by Anonymousreply 64April 16, 2024 7:06 PM

Thanks R9 - I'll leave this stinkin' life......with DIGNITY.

by Anonymousreply 65April 16, 2024 7:20 PM


Or , as what is just as likely , if not more so

“Be content that you are not a good person and there is not a lot being left behind by you that points to a,lot of good things, And accept that fact as well.”

by Anonymousreply 66April 16, 2024 7:26 PM


by Anonymousreply 67April 16, 2024 7:38 PM

It's a fear all single gay people have I think. I believe you should move closer to the people you know, since u can work remotely. It's no use stressing over something u can't fix. Lots of get an alarm fitted that you pull to get emergency help. I don't live alone but I find myself being careful that I don't choke, when I am home alone. I know why, It's just something that almost happened to me once. But you've identified a problem, I think even u are trying to solve it you'll feel less stressed, as we beat ourselves up for taking no action.

by Anonymousreply 68April 16, 2024 9:52 PM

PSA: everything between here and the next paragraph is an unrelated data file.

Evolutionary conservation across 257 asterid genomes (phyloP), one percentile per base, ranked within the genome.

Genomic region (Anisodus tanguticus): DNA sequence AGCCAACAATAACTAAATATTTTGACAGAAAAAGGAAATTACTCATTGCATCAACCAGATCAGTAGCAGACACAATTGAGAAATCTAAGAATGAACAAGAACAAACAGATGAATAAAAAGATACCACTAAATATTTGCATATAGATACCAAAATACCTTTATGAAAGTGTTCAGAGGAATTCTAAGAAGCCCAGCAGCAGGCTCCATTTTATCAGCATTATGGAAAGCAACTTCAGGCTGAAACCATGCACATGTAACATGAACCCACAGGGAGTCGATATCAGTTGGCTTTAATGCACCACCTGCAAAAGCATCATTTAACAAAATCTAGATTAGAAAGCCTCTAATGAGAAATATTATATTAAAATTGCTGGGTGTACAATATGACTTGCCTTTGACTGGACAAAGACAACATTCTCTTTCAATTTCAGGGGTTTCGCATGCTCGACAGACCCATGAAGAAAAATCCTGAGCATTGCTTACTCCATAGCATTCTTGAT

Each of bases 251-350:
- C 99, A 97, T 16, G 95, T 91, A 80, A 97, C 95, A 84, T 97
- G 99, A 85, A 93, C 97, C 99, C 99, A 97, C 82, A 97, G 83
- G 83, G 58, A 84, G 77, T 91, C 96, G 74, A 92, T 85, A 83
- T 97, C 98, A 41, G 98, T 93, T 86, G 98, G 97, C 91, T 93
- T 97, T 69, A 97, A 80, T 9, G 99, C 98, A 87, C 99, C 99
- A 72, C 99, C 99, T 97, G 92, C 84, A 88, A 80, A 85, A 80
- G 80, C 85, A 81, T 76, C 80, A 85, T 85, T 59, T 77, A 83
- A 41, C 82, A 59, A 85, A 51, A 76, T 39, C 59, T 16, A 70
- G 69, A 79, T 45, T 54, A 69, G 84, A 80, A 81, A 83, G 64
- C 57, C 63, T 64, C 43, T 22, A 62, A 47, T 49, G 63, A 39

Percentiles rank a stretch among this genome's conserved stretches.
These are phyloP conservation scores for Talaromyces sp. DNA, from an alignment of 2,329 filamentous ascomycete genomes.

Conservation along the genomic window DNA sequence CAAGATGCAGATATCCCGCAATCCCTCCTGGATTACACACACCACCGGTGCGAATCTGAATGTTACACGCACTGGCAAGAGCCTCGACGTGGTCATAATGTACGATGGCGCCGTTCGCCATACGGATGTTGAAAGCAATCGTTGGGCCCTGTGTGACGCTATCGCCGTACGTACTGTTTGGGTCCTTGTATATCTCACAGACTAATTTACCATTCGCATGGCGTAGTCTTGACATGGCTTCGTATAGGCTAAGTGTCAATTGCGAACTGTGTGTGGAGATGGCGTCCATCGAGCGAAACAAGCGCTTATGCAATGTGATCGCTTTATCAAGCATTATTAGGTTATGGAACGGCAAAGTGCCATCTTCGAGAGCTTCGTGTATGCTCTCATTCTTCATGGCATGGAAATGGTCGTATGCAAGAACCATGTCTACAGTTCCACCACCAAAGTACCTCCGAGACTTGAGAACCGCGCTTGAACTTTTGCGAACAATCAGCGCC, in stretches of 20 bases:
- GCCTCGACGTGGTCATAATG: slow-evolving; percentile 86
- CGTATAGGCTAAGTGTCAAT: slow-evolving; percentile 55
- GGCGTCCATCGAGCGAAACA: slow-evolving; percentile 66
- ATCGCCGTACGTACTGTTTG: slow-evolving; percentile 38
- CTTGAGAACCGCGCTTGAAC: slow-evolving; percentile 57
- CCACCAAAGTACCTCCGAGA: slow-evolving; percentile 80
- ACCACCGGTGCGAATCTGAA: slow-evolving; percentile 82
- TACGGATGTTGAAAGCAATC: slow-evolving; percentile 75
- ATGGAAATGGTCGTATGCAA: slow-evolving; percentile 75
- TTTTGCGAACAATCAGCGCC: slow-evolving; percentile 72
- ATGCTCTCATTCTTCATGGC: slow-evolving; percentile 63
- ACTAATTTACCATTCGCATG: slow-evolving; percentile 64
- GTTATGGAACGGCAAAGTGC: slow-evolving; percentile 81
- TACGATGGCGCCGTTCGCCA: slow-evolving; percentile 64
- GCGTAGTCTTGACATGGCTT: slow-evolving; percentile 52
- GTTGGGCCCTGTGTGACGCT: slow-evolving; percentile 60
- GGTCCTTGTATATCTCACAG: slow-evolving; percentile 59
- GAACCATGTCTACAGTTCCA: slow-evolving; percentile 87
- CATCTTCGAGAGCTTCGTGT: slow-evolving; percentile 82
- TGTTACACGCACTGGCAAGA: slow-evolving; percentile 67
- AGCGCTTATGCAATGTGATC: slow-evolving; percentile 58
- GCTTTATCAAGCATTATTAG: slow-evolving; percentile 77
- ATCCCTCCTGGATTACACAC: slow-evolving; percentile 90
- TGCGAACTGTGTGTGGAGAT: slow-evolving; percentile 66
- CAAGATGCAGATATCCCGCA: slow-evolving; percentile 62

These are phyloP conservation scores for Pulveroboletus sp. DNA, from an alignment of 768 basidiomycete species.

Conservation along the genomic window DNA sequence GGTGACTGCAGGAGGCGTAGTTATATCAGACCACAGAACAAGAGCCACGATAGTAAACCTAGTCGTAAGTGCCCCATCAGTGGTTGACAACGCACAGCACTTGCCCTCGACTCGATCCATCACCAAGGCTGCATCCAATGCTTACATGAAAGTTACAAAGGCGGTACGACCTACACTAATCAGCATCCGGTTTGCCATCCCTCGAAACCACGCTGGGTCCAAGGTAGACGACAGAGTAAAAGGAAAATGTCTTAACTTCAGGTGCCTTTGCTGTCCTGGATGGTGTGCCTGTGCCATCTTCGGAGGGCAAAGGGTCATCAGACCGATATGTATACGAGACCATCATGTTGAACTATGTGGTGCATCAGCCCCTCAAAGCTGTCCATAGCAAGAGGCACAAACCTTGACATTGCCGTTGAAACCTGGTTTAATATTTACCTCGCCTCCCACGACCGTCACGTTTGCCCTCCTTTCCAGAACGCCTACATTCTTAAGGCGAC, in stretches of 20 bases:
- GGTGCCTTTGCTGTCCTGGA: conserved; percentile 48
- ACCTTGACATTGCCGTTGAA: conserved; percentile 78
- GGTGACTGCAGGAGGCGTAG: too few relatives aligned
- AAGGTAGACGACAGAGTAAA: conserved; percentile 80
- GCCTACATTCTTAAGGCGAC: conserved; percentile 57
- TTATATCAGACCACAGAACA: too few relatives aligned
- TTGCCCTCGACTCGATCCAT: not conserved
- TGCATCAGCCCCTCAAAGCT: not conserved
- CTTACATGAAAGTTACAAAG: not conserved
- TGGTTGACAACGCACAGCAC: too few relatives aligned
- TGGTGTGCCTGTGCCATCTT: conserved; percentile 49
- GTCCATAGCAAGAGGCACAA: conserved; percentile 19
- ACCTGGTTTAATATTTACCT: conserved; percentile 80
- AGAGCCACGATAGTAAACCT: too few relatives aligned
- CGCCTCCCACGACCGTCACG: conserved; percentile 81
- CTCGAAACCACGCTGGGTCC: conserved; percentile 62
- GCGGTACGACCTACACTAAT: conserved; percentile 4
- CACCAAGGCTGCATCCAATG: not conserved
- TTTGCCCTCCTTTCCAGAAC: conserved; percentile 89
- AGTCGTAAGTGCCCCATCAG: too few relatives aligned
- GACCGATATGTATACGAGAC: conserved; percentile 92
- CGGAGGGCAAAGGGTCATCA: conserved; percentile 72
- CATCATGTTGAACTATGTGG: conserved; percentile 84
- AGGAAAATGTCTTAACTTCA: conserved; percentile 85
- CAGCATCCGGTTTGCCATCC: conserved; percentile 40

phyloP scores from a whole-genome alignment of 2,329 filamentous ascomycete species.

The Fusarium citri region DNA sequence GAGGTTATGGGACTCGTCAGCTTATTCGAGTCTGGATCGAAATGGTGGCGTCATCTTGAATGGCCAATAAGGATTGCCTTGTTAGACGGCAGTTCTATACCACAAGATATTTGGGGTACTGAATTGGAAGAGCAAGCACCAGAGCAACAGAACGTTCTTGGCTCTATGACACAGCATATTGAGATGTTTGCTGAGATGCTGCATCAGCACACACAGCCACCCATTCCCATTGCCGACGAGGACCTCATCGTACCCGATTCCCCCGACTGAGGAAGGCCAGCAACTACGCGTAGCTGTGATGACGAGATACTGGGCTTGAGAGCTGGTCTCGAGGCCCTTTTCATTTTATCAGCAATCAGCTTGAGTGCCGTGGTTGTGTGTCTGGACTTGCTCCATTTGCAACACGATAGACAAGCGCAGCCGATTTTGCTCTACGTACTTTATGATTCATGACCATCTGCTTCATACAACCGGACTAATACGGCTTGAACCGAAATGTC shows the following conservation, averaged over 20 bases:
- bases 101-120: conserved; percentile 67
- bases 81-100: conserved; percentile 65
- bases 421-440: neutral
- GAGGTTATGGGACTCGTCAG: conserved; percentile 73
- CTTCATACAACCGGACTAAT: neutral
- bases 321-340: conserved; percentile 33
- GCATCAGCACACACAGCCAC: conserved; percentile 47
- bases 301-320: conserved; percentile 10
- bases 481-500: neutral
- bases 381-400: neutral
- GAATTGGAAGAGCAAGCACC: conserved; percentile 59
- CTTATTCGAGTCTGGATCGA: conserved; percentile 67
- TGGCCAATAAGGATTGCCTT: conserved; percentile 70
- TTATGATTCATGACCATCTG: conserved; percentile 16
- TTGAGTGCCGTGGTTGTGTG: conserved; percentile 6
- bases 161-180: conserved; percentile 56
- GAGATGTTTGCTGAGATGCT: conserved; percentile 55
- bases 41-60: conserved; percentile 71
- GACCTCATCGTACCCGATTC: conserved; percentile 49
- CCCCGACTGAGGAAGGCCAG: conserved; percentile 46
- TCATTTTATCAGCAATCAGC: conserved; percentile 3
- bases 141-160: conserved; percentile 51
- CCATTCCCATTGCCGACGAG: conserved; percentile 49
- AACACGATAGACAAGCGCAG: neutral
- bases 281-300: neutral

Moving is expensive. And going from a "paid for" house, to moving and having to start a new mortgage, is not something I want to do right before retirement. So I'm pretty much stuck here, 1000 miles away from any of my friends or family.

by Anonymousreply 69April 16, 2024 10:47 PM

Set up a live webcam.

by Anonymousreply 70April 16, 2024 11:14 PM

If you have been living in a house long enough to have paid it off and ALL your friends are 1000 miles away that says a lot more about you than your friends.

by Anonymousreply 71April 17, 2024 11:00 AM

This story HAUNTS me because I would so be a hermit like this if I wasn’t married!

Offsite Link
by Anonymousreply 72April 17, 2024 11:12 AM

It can even happen to a big big star.

Offsite Link
by Anonymousreply 73April 17, 2024 1:50 PM

[quote] Being lonely sucks, but there's no greater loneliness than being in a bad relationship.

Indeed. Getting punched in the face every day by an abusive partner who has isolated you from the world is a particularly horrible kind of loneliness.

by Anonymousreply 74April 30, 2024 5:55 PM